As has been well-publicized, the United States Patent and Trademark Office (USPTO) recently issued preliminary examination instructions in view of the Supreme Court's decision in Alice Corp. Pty. Ltd. v CLS Bank Int'l regarding analyzing claims with abstract ideas under 35 U.S.C. § 101 to determine eligibility for patenting. A common concern voiced by practitioners, directed to both the decision as well as to the preliminary instructions, is the need for clearly defined guidance as to how the decision will be implemented. For example, although the eligibility determination under § 101 may overlap somewhat with the obviousness inquiry under 35 U.S.C. § 103, the analysis has yet to develop presumptions and safeguards required to establish an invalidity determination. This results in uncertainty as to how the decision will be applied.
In light of this uncertainty, practitioners seek clear guidance as to how the standards should be implemented in practice, given that so little guidance is available as to the scope of the analysis. Though decided on other grounds, I/P Engine Inc. v. AOL Inc. provides guidance as to the specific considerations the Federal Circuit may apply following the Alice Corp. decision.
The asserted patents, which claim priority to the same parent (U.S. Patent No. 5,867,799), apply "hybrid content-based and collaborative filtering" to Internet search results. Content-based filtering involves determining relevance by extracting information item features such as text in a document. Collaborative filtering assesses relevance based on the importance ascribed by other users with similar interests.
Procedural History and Majority Opinion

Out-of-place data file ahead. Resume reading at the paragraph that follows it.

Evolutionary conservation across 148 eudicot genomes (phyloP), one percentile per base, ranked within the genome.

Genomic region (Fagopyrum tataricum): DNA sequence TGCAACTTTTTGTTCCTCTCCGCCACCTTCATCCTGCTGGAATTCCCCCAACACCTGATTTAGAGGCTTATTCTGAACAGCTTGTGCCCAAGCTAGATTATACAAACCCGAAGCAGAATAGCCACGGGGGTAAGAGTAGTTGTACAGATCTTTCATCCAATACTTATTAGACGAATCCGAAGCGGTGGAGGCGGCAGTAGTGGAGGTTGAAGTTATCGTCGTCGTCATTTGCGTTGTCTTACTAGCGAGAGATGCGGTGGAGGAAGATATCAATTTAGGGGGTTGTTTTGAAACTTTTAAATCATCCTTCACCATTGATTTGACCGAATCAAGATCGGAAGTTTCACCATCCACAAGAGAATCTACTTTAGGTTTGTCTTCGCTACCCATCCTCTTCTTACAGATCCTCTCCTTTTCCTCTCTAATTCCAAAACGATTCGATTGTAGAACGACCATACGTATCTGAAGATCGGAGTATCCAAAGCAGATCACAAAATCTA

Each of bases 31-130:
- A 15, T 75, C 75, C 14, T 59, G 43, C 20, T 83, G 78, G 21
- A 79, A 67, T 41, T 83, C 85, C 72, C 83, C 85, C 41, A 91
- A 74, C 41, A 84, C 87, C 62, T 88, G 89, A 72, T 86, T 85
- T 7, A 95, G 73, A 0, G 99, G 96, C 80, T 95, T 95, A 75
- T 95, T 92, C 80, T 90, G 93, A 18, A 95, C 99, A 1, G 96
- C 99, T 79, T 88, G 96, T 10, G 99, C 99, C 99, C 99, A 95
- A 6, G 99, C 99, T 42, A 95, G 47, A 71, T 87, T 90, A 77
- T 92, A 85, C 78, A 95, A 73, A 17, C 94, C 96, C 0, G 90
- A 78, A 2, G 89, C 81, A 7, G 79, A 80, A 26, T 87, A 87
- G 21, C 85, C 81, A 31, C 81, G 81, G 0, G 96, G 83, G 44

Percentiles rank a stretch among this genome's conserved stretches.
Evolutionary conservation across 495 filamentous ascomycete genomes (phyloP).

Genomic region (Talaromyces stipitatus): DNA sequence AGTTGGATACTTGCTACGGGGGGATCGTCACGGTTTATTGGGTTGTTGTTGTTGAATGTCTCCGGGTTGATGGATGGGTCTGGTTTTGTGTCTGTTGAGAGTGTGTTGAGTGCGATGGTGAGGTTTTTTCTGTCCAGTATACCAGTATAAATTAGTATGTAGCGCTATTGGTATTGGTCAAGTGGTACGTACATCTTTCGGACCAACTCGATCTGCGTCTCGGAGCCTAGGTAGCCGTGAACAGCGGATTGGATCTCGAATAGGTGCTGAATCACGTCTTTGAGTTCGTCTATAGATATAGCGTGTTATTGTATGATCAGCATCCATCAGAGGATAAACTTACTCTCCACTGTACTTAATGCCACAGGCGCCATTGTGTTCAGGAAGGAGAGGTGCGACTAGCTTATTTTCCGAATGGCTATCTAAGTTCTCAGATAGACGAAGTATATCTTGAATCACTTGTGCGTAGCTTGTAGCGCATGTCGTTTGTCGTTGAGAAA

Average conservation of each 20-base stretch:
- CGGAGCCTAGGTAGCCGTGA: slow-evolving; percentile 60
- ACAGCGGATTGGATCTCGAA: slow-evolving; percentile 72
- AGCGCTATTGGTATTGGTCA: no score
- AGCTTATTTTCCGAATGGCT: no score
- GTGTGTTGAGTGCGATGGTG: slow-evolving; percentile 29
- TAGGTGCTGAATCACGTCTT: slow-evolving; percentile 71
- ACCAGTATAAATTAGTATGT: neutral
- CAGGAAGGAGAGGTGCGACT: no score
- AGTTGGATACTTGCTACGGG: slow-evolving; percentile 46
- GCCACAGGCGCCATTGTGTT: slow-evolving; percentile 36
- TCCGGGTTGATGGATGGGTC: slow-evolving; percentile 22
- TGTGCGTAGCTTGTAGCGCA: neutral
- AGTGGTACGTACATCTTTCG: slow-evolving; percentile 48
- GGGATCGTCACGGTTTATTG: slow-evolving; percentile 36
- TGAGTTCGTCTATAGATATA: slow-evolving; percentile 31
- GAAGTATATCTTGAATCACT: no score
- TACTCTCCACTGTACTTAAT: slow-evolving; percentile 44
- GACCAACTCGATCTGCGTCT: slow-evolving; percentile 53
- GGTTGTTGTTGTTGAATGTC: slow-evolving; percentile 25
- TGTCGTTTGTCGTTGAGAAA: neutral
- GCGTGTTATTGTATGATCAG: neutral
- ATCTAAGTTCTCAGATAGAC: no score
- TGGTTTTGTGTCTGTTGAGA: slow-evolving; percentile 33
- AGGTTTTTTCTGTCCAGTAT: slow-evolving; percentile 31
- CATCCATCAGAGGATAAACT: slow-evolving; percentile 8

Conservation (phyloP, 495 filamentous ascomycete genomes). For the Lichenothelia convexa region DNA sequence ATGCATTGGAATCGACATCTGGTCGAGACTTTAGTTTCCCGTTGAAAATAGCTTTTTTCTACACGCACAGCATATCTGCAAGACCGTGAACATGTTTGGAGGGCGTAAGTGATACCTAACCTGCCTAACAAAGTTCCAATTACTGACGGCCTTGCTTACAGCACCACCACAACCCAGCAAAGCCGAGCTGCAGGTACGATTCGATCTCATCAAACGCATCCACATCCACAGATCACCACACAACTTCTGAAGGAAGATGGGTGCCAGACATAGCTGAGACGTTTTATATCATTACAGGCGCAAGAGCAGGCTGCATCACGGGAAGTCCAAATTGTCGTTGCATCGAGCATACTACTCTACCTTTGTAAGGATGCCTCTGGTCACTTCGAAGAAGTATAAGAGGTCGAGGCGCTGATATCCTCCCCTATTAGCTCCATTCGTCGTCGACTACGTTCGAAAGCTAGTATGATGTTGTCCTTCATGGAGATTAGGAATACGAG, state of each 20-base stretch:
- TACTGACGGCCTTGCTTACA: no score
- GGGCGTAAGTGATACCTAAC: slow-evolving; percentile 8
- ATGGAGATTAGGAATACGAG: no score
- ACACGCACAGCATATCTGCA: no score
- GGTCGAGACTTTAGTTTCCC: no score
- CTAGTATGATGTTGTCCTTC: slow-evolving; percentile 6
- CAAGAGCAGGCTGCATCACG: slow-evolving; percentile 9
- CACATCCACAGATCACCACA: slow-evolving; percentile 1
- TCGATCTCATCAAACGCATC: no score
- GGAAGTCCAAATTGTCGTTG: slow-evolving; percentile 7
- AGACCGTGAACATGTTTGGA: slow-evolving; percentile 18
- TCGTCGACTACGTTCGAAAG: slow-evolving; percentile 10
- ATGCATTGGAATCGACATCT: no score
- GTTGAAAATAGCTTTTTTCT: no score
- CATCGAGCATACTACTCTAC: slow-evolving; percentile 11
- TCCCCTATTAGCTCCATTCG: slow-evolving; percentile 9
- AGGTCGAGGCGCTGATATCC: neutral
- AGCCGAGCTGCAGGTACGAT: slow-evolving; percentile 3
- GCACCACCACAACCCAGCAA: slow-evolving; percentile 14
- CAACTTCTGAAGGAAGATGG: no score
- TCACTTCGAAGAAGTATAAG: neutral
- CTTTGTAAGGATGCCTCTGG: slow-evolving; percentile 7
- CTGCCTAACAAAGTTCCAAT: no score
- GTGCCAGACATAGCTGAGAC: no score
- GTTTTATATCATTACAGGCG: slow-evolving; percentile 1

Plaintiff-cross appellant I/P Engine, Inc. brought an action of alleged infringement against Google, Inc. and other defendant-appellants. A jury found that the asserted claims were infringed, and the District Court determined the claims were not obvious, resulting in a judgment entered in I/P Engine's favor. The Federal Circuit reversed the District Court's finding. In this instance, the court determined the asserted claims were invalid as obvious when considering the common sense of a skilled artisan based on the prior art's use of "a search query when filtering combined content-based and collaborative data."
In a non-precedential opinion, Judge Haldane Robert Mayer determined that the claims should instead be found to be patent-ineligible under 35 U.S.C. § 101; had this analysis been followed, the question of whether the claims were nonobvious under § 103 would never have been reached, avoiding "unnecessary litigation" and "weeks of trial and imposition on citizen jurors."
In his analysis, Judge Mayer provided guidance as to what claim limitations may qualify as "significantly more" to ensure that a claim with an abstract idea is nonetheless patent-eligible. Judge Mayer focused on two non-exclusive examples cited by the Court in Alice Corp., also designated in the USPTO guidelines, as enough to qualify as "significantly more"-- "improvements to the functioning of the computer itself" as well as "improvements to another technology or technical field." Terming the combined examples the "technological arts test," Judge Mayer related that the test has precedence in the Federal Circuit (See In re Musgrave quoting U.S. Const. art. I § 8 cl. 8, a decision which was in turn "in consonance with the Constitutional purpose to promote the progress of 'useful arts.'")